Many employers choose to require employees to arbitrate all claims arising out of employment, including discrimination claims. Employers believe that arbitration will be a cheaper and more cost-effective method rather than going to trial. Although arbitration is not necessarily a panacea, as it is sometimes as expensive and time-consuming as litigation through the courts, the thought is that it can limit the possibilities of “runaway juries.” Generally, the hope is that an experienced arbitrator is better able to put aside passion and apply reason to the award of damages and not award outrageous sums without any factual support simply because he or she believes the plaintiff was wronged. Thus, ever since the seminal Supreme Court case Gilmer v. Interstate/Johnson Lane, which held that employment discrimination claims could be subject to mandatory arbitration clauses, employers have presented employees with agreements that require employees to arbitrate any such claims.

A recent federal court of appeals case reminds employers to keep in mind that old adage, “pigs get fat, but hogs get slaughtered.” In Nino v. the Jewelry Exchange, the Third Circuit, which hears appeals from district courts in Pennsylvania, New Jersey, Delaware, and the Virgin Islands, decided that the Jewelry Exchange was simply too greedy when drafting its arbitration clause. Although the Third Circuit noted that it is generally the policy of the courts to uphold arbitration clauses and, where possible, to simply edit out any clause that cannot be legally enforceable, the Third Circuit invalidated the entire arbitration clause in this case. The Third Circuit did so after finding that the arbitration clause so strongly favored the employer in a number of respects that the whole agreement was unconscionable.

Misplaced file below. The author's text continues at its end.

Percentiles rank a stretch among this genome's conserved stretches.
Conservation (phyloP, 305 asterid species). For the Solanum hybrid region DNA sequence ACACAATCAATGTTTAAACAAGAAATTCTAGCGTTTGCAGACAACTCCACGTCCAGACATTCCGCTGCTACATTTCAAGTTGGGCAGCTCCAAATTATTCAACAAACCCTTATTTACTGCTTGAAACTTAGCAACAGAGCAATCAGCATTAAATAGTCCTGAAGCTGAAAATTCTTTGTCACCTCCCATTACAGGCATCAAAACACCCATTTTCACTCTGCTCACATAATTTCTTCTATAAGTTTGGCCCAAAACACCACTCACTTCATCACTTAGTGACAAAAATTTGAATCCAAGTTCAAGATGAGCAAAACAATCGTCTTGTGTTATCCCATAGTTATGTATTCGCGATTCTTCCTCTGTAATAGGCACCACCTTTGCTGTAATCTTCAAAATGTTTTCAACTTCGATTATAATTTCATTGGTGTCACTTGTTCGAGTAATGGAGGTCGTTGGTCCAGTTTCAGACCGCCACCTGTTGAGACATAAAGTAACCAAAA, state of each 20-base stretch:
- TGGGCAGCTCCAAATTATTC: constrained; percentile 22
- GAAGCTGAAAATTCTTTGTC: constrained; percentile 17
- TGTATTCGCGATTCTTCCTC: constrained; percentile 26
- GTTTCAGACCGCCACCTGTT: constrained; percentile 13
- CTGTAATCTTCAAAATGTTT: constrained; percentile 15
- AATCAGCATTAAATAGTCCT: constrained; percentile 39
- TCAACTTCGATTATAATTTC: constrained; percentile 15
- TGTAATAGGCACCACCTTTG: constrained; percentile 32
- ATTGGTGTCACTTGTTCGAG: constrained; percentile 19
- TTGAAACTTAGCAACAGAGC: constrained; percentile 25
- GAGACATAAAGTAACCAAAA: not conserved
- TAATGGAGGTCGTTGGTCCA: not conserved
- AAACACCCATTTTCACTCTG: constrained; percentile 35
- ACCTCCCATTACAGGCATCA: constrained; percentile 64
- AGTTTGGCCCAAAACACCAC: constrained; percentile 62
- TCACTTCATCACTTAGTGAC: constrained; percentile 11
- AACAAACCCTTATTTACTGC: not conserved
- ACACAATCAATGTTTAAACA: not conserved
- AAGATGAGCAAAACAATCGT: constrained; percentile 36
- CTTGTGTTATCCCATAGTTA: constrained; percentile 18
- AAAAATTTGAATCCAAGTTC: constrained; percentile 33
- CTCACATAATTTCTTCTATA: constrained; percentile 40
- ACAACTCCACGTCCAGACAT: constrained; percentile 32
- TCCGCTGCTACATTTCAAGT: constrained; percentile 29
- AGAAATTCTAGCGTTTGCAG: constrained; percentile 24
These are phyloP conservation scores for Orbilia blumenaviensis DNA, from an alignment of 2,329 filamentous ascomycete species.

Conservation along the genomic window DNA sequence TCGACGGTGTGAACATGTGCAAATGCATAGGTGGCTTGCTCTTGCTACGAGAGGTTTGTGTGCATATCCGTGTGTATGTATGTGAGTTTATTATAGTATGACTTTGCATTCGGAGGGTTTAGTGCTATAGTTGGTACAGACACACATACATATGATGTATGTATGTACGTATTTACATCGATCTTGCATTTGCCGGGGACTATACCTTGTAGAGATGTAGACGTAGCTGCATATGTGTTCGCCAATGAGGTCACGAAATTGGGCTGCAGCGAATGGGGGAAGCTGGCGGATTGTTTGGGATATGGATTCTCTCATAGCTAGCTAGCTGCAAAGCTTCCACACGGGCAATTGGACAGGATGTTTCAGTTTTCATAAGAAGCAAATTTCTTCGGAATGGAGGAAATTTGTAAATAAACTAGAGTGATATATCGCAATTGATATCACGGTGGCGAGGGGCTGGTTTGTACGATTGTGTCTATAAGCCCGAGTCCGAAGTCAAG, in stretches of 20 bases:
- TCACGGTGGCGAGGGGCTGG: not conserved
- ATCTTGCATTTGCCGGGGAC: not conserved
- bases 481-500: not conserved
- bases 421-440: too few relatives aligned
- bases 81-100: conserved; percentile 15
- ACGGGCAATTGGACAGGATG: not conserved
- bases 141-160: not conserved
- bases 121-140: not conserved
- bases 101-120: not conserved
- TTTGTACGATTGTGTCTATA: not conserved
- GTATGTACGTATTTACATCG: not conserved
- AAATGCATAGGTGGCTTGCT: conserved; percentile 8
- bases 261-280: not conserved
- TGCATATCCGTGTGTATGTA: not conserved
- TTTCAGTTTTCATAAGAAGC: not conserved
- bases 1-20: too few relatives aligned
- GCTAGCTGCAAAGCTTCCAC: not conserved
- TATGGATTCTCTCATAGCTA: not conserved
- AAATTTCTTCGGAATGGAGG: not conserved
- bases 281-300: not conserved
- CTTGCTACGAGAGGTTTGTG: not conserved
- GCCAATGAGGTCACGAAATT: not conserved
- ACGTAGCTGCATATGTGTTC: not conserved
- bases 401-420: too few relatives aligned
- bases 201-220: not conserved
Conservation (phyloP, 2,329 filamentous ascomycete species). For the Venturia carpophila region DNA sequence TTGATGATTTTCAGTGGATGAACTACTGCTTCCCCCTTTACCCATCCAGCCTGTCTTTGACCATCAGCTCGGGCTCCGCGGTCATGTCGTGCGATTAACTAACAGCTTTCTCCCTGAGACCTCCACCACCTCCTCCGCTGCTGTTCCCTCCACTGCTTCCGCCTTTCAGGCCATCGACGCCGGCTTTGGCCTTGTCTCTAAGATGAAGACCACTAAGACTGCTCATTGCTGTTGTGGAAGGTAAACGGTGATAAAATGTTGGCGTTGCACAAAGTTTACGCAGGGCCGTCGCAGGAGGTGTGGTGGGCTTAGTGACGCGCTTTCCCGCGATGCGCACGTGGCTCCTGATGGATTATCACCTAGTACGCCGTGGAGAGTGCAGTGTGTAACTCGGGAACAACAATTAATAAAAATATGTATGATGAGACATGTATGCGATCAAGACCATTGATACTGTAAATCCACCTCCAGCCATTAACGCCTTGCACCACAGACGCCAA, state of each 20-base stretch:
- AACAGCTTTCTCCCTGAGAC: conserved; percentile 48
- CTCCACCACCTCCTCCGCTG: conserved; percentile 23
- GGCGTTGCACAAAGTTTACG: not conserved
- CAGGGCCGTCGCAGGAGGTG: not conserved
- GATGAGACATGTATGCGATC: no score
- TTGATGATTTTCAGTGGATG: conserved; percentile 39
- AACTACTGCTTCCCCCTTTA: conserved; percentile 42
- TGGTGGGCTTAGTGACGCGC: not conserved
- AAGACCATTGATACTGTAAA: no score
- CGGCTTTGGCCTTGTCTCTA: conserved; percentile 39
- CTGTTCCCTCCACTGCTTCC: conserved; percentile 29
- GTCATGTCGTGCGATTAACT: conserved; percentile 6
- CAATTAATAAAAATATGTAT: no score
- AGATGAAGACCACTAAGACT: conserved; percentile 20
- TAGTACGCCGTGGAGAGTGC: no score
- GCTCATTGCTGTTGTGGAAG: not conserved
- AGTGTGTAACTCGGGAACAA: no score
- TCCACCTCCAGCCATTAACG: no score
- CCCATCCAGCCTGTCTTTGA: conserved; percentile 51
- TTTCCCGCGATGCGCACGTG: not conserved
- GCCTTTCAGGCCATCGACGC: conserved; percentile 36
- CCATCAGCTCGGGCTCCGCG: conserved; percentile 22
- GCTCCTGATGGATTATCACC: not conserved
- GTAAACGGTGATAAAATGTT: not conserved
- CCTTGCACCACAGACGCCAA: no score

So, where did the Jewelry Exchange go wrong?

Take it or leave it: the Jewelry Exchange not only gave the agreement to Mr. Nino without any chance to have it reviewed by counsel of his choosing, they refused to even discuss negotiation of any of its terms. Employers should give employees ample time to review the agreement and at least enter into discussions regarding the terms.

Ridiculously Short Time to Demand Arbitration: the Jewelry Exchange required any demand for arbitration be filed within five days. Although courts will permit an arbitration clause to limit a statutory limitations period, employers need to be reasonable when limiting the time to demand an arbitration. For example, courts have held that a 30-day period was also not sufficient.

Forcing the Employee to Bear His/Her Costs at Arbitration: the agreement specified that each party would bear his/her/its own costs at arbitration, which goes directly against the principles of fee-shifting statutes such as Title VII.

Arbitration clauses can be very beneficial to employers. However, care should be taken to insure enforceability to either avoid costly litigation over whether the terms can be enforceable or to avoid having a court invalidate the whole agreement. When in doubt, consult with your labor and employment counsel for help in drafting enforceable agreements.